The last few generations have seen an immense growth in wealth that can be transferred to family members. They have also seen an increase in the types of temptations available to those family members: More drugs, more frivolous items to spend on, more high-risk business opportunities that don’t pan out. So wealthy family members leave these bequests using trusts, so the funds may be protected from the beneficiary, for the beneficiary. But what happens when a beneficiary can’t find their copy of the trust, and what rights does that beneficiary have over those funds?
I see this problem at least once per week: The beneficiary’s parent / grandparent / uncle left them funds in a trust, but the beneficiary (1) has a bad relationship with the trustee, (2) wants or needs more of the trust’s funds, and (3) the trustee refuses to share any information with the beneficiary. Here are some of the rights a trust beneficiary has:
- A right to receive a copy of the trust from the trustee: this is important if a beneficiary is claiming the trustee is withholding funds, because the trust document says what the beneficiary is entitled to receive them (be prepared: it may not be as much money as you might have wanted); this is your first step, and I cannot stress enough how important it is that you get a copy of the trust.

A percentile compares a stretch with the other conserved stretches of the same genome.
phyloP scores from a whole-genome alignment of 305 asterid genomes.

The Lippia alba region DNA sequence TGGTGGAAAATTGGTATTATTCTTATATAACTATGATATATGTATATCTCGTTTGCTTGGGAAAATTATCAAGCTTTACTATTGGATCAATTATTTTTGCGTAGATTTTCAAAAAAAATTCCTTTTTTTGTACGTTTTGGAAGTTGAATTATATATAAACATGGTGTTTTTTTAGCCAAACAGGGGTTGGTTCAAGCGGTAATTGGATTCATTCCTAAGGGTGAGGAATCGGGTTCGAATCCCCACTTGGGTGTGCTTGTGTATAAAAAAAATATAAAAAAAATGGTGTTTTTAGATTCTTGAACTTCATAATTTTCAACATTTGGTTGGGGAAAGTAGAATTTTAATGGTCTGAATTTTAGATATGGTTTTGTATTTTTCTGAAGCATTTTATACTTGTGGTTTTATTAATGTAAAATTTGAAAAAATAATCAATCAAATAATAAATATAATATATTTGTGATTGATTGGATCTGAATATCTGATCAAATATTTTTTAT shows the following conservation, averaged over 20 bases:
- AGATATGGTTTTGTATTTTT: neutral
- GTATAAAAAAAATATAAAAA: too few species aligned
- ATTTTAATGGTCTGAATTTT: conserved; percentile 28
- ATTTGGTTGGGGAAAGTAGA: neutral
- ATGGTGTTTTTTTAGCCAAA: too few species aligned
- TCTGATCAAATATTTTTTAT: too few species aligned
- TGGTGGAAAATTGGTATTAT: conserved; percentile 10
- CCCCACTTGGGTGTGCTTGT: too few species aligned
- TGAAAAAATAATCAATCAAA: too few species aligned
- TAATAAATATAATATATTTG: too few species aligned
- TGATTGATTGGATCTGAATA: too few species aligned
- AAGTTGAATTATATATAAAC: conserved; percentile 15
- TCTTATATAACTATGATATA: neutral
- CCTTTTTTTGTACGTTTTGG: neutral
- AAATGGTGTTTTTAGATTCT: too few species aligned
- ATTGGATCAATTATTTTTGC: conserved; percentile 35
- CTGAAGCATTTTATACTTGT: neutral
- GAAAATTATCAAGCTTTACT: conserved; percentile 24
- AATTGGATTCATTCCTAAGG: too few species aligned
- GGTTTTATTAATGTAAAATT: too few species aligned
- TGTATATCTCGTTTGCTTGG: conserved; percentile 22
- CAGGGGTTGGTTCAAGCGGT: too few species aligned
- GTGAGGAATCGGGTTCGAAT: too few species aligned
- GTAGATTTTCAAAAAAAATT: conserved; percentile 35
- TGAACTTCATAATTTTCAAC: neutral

- A right for an occasional accounting from the trustee: a beneficiary is permitted to confirm the trustee is not absconding with trust funds and investing them properly, so you can request copies of investment statements, informal book keeping, or a formal judicial accounting.
- A right to demand trust property the beneficiary is entitled to, though you should first have an attorney review the trust before you try to push around a trustee who doesn’t actually have to give you anything.
A trustee who has not been fulfilling his or her duties to responsibly invest and distribute trust funds and readily share trust information can be removed from serving as trustee. But a beneficiary who receives funds from a trust where the trustee has full discretion should tread lightly: Remember that a trustee who has the power to distribute nothing to you will be pretty unhappy if you try to begin an action against him or her in court.
The sad truth is that the beneficiary is usually in a disadvantaged position: They are often trying to get money because they don’t have enough money, so they can’t even hire the most entry-level legal representation. And a favorable outcome is never guaranteed (especially when the lawyer can’t immediately look at the trust), so they are unlikely to risk doing work in the hope of future legal fees paid by the trust that never materialize. Get a copy of the trust, save up money for an initial retainer, share the trust with an attorney, and work with him or her to inform yourself and increase your rights.
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